Arthur Scheiger Photography: Brother, Can You Spare A Dime?
For all the talk and fear about economic calamity, New York City today does not yet look or feel like New York City in the 1930’s. Still, skyscrapers are skyscrapers, and New Yorkers are New Yorkers. Arthur Scheiger was an art director or graphic designer at a New York ad agency during the Great Depression. He lived in Garden City, Long Island, and I was at an estate sale at his house about a dozen years ago. The house was chock-full of stuff, including advertising renderings, photo albums, and photo accessories.
Scheiger was merely an amateur photographer, but he had a good eye, a good camera, and apparently the time and inclination to take a lot of pictures in and around the city. I chose two albums at the sale: one of the 1939 World’s Fair, the other of New York scenes from the mid to late 1930’s.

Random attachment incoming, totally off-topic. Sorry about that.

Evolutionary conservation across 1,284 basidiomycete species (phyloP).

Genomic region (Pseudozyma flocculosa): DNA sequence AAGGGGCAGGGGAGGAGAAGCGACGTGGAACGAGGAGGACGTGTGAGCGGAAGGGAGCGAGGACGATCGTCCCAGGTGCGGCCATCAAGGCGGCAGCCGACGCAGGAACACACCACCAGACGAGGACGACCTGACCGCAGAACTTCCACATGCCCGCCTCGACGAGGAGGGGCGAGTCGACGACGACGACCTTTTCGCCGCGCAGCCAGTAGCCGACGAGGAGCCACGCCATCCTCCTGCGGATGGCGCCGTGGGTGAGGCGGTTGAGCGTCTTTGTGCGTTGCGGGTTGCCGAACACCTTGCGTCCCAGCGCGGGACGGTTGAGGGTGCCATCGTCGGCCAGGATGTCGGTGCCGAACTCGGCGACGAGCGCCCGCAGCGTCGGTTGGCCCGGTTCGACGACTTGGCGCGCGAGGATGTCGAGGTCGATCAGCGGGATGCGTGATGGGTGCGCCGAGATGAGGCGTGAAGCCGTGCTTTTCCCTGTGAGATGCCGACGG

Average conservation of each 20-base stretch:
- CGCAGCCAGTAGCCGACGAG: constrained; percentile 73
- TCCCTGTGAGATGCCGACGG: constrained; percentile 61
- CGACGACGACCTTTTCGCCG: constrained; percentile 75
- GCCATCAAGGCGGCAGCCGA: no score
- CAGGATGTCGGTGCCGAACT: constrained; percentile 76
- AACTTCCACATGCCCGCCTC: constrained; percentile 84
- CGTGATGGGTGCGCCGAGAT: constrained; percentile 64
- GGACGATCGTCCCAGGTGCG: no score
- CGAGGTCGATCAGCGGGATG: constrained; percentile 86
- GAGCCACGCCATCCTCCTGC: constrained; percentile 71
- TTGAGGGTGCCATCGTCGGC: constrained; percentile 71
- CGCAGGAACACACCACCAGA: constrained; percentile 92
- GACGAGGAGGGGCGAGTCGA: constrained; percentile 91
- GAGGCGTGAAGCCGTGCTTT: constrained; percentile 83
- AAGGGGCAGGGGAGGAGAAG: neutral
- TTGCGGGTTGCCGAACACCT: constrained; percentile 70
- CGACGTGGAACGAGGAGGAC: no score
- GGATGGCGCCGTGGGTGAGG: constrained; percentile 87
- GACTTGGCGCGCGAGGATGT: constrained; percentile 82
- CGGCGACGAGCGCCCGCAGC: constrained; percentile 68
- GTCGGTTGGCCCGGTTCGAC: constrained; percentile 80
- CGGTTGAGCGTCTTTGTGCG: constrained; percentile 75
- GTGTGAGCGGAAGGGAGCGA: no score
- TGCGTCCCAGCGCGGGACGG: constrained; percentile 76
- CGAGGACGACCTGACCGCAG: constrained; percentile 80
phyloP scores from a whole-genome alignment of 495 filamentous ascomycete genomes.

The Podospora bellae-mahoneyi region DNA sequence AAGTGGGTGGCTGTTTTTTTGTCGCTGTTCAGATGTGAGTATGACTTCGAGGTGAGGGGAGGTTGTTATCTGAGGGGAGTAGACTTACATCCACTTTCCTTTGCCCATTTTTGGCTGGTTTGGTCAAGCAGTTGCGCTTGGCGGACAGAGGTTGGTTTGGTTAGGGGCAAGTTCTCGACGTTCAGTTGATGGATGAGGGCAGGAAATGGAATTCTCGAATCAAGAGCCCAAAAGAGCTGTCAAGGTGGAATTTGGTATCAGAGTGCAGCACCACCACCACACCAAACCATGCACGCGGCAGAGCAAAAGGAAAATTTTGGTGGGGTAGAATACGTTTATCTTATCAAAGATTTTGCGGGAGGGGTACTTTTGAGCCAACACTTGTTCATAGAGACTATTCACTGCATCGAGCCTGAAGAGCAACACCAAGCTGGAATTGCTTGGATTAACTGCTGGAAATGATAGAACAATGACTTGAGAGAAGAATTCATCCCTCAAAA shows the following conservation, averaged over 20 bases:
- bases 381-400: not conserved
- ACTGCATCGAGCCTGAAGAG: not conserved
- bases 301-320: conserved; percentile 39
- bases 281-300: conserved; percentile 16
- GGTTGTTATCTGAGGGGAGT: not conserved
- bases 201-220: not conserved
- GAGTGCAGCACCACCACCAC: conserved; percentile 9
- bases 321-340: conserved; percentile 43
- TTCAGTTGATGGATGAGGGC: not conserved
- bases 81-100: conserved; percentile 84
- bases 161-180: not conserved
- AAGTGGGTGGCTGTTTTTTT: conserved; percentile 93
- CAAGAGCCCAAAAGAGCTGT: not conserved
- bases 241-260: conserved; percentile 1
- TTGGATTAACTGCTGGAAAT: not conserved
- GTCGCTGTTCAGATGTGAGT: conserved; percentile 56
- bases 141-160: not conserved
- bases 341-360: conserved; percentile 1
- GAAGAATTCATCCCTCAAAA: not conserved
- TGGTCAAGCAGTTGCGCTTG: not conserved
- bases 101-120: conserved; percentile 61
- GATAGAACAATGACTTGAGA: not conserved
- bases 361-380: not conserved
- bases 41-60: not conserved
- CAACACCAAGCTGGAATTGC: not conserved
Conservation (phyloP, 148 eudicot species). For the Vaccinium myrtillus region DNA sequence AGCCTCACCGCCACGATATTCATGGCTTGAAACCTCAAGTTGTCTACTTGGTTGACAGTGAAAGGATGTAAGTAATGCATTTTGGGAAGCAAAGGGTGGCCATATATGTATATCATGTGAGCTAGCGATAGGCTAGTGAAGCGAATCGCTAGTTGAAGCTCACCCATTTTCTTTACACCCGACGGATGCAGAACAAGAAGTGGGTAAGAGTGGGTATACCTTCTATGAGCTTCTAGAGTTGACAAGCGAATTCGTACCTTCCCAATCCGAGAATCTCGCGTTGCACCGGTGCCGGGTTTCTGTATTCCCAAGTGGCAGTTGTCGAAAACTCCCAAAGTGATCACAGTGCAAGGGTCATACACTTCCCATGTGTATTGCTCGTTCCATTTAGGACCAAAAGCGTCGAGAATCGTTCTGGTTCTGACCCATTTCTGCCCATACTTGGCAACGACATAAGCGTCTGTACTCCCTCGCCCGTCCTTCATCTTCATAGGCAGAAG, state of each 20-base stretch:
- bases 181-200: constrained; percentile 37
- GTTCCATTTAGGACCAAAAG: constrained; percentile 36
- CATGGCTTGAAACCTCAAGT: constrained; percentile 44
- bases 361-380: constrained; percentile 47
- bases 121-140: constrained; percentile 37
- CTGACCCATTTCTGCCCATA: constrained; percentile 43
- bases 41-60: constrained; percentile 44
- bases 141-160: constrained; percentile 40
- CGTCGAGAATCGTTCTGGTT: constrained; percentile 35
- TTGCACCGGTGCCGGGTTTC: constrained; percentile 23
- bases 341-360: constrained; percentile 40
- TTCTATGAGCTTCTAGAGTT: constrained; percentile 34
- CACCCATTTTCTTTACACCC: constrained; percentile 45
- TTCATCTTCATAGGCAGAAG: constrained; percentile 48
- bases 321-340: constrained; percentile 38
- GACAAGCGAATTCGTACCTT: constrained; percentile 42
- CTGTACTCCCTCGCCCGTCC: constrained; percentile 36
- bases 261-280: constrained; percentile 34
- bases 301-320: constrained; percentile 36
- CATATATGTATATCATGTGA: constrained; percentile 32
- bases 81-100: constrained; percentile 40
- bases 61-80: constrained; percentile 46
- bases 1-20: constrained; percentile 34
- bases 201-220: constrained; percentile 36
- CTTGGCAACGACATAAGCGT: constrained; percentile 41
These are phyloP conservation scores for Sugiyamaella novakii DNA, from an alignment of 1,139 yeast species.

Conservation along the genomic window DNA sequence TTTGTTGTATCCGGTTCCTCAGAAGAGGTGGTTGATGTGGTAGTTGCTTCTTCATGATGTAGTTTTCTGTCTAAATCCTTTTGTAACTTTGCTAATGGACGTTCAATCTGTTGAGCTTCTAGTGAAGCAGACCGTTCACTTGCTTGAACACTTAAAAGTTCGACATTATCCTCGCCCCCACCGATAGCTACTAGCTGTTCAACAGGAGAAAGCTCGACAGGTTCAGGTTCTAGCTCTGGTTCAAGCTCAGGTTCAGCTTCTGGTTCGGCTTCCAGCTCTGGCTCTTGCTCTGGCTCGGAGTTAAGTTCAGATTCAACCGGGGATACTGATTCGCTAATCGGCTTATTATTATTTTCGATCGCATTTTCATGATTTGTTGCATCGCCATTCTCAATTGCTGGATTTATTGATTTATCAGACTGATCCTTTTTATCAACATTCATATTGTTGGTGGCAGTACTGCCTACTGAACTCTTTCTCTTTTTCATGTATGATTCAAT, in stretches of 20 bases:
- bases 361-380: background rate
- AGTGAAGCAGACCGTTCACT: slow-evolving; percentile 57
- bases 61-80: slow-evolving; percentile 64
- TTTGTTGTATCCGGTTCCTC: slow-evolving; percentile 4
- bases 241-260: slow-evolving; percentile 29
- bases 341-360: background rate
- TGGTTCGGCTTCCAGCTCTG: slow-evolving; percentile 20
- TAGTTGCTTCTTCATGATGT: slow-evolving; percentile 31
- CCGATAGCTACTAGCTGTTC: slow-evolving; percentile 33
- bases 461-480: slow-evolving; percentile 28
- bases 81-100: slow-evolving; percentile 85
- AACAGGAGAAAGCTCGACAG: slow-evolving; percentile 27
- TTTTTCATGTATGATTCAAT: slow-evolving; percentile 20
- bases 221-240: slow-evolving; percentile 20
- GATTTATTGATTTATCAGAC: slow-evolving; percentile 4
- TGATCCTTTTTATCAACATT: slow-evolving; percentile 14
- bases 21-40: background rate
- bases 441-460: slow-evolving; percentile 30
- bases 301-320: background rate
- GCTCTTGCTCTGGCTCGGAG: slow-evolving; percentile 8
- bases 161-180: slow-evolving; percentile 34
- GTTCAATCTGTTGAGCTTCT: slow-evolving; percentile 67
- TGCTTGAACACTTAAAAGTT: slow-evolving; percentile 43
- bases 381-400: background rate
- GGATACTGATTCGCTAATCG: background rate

Wittingly or not–and I suspect wittingly–Scheiger captured the moods and textures of the era. Occasionally, (as with the discarded doll) his images can be unsettling or haunting; more often, they are reassuring. Despite hard times, the city still bustled, New Yorkers persevered, and Arthur Scheiger watched and recorded.
All images by Arthur Scheiger.